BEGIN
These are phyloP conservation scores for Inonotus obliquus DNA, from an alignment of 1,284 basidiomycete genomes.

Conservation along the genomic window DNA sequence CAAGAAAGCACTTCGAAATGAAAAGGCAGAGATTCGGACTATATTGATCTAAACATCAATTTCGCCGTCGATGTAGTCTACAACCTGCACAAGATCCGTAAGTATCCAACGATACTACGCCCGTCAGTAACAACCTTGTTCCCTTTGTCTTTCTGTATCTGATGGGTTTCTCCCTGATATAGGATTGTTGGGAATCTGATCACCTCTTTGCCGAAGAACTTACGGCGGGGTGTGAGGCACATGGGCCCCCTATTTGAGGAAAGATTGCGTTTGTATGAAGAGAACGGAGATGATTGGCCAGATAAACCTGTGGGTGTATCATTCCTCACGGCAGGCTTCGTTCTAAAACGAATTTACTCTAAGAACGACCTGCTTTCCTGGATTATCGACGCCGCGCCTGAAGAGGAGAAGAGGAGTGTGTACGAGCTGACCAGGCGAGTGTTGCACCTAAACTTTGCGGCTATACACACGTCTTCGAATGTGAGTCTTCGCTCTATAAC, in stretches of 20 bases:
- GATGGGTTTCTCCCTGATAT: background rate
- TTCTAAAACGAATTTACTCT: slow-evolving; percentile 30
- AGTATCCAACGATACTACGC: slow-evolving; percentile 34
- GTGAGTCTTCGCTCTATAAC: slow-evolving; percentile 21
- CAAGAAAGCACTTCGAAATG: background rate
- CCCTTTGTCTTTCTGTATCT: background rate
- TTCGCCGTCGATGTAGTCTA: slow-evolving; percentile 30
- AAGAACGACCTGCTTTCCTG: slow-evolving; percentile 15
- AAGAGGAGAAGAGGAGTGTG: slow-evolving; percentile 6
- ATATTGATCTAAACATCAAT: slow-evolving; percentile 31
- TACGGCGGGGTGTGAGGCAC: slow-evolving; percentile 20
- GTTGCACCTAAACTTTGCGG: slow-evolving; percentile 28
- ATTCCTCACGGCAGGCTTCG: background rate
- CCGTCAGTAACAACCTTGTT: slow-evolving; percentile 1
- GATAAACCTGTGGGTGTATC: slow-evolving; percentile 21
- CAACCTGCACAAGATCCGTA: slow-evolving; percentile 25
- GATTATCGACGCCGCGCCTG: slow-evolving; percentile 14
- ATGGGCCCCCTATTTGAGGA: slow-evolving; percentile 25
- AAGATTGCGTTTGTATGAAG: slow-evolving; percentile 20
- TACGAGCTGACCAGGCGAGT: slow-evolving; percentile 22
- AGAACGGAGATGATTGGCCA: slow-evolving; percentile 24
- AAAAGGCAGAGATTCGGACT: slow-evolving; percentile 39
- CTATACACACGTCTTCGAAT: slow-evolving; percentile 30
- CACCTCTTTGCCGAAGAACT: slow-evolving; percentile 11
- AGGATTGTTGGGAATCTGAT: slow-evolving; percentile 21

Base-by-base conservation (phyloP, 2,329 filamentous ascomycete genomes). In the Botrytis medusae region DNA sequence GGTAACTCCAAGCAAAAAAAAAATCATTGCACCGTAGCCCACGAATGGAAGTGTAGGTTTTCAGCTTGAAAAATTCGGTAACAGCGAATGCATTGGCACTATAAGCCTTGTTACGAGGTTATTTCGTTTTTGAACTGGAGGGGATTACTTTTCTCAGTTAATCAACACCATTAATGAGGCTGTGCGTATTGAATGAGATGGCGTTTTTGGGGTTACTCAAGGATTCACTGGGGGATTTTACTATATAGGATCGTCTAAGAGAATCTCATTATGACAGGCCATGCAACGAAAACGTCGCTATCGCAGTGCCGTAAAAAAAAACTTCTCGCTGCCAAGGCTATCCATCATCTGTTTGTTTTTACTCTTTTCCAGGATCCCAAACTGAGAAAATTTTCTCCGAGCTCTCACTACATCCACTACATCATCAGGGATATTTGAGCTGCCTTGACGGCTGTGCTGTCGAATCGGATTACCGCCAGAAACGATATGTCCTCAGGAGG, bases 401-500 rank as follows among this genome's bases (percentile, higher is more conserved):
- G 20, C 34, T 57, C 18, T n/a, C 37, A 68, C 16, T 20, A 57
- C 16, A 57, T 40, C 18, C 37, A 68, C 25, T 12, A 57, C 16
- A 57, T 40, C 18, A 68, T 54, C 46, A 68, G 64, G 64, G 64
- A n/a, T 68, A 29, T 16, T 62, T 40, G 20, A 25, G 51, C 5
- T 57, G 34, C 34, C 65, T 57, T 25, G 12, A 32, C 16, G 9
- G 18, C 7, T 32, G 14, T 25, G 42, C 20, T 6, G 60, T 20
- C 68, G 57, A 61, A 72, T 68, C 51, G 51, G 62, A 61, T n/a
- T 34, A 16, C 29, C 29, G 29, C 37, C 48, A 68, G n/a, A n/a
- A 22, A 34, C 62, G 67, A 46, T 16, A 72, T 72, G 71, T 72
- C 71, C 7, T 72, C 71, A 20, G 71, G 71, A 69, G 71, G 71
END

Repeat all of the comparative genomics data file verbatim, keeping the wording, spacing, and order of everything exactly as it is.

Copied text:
These are phyloP conservation scores for Inonotus obliquus DNA, from an alignment of 1,284 basidiomycete genomes.

Conservation along the genomic window DNA sequence CAAGAAAGCACTTCGAAATGAAAAGGCAGAGATTCGGACTATATTGATCTAAACATCAATTTCGCCGTCGATGTAGTCTACAACCTGCACAAGATCCGTAAGTATCCAACGATACTACGCCCGTCAGTAACAACCTTGTTCCCTTTGTCTTTCTGTATCTGATGGGTTTCTCCCTGATATAGGATTGTTGGGAATCTGATCACCTCTTTGCCGAAGAACTTACGGCGGGGTGTGAGGCACATGGGCCCCCTATTTGAGGAAAGATTGCGTTTGTATGAAGAGAACGGAGATGATTGGCCAGATAAACCTGTGGGTGTATCATTCCTCACGGCAGGCTTCGTTCTAAAACGAATTTACTCTAAGAACGACCTGCTTTCCTGGATTATCGACGCCGCGCCTGAAGAGGAGAAGAGGAGTGTGTACGAGCTGACCAGGCGAGTGTTGCACCTAAACTTTGCGGCTATACACACGTCTTCGAATGTGAGTCTTCGCTCTATAAC, in stretches of 20 bases:
- GATGGGTTTCTCCCTGATAT: background rate
- TTCTAAAACGAATTTACTCT: slow-evolving; percentile 30
- AGTATCCAACGATACTACGC: slow-evolving; percentile 34
- GTGAGTCTTCGCTCTATAAC: slow-evolving; percentile 21
- CAAGAAAGCACTTCGAAATG: background rate
- CCCTTTGTCTTTCTGTATCT: background rate
- TTCGCCGTCGATGTAGTCTA: slow-evolving; percentile 30
- AAGAACGACCTGCTTTCCTG: slow-evolving; percentile 15
- AAGAGGAGAAGAGGAGTGTG: slow-evolving; percentile 6
- ATATTGATCTAAACATCAAT: slow-evolving; percentile 31
- TACGGCGGGGTGTGAGGCAC: slow-evolving; percentile 20
- GTTGCACCTAAACTTTGCGG: slow-evolving; percentile 28
- ATTCCTCACGGCAGGCTTCG: background rate
- CCGTCAGTAACAACCTTGTT: slow-evolving; percentile 1
- GATAAACCTGTGGGTGTATC: slow-evolving; percentile 21
- CAACCTGCACAAGATCCGTA: slow-evolving; percentile 25
- GATTATCGACGCCGCGCCTG: slow-evolving; percentile 14
- ATGGGCCCCCTATTTGAGGA: slow-evolving; percentile 25
- AAGATTGCGTTTGTATGAAG: slow-evolving; percentile 20
- TACGAGCTGACCAGGCGAGT: slow-evolving; percentile 22
- AGAACGGAGATGATTGGCCA: slow-evolving; percentile 24
- AAAAGGCAGAGATTCGGACT: slow-evolving; percentile 39
- CTATACACACGTCTTCGAAT: slow-evolving; percentile 30
- CACCTCTTTGCCGAAGAACT: slow-evolving; percentile 11
- AGGATTGTTGGGAATCTGAT: slow-evolving; percentile 21

Base-by-base conservation (phyloP, 2,329 filamentous ascomycete genomes). In the Botrytis medusae region DNA sequence GGTAACTCCAAGCAAAAAAAAAATCATTGCACCGTAGCCCACGAATGGAAGTGTAGGTTTTCAGCTTGAAAAATTCGGTAACAGCGAATGCATTGGCACTATAAGCCTTGTTACGAGGTTATTTCGTTTTTGAACTGGAGGGGATTACTTTTCTCAGTTAATCAACACCATTAATGAGGCTGTGCGTATTGAATGAGATGGCGTTTTTGGGGTTACTCAAGGATTCACTGGGGGATTTTACTATATAGGATCGTCTAAGAGAATCTCATTATGACAGGCCATGCAACGAAAACGTCGCTATCGCAGTGCCGTAAAAAAAAACTTCTCGCTGCCAAGGCTATCCATCATCTGTTTGTTTTTACTCTTTTCCAGGATCCCAAACTGAGAAAATTTTCTCCGAGCTCTCACTACATCCACTACATCATCAGGGATATTTGAGCTGCCTTGACGGCTGTGCTGTCGAATCGGATTACCGCCAGAAACGATATGTCCTCAGGAGG, bases 401-500 rank as follows among this genome's bases (percentile, higher is more conserved):
- G 20, C 34, T 57, C 18, T n/a, C 37, A 68, C 16, T 20, A 57
- C 16, A 57, T 40, C 18, C 37, A 68, C 25, T 12, A 57, C 16
- A 57, T 40, C 18, A 68, T 54, C 46, A 68, G 64, G 64, G 64
- A n/a, T 68, A 29, T 16, T 62, T 40, G 20, A 25, G 51, C 5
- T 57, G 34, C 34, C 65, T 57, T 25, G 12, A 32, C 16, G 9
- G 18, C 7, T 32, G 14, T 25, G 42, C 20, T 6, G 60, T 20
- C 68, G 57, A 61, A 72, T 68, C 51, G 51, G 62, A 61, T n/a
- T 34, A 16, C 29, C 29, G 29, C 37, C 48, A 68, G n/a, A n/a
- A 22, A 34, C 62, G 67, A 46, T 16, A 72, T 72, G 71, T 72
- C 71, C 7, T 72, C 71, A 20, G 71, G 71, A 69, G 71, G 71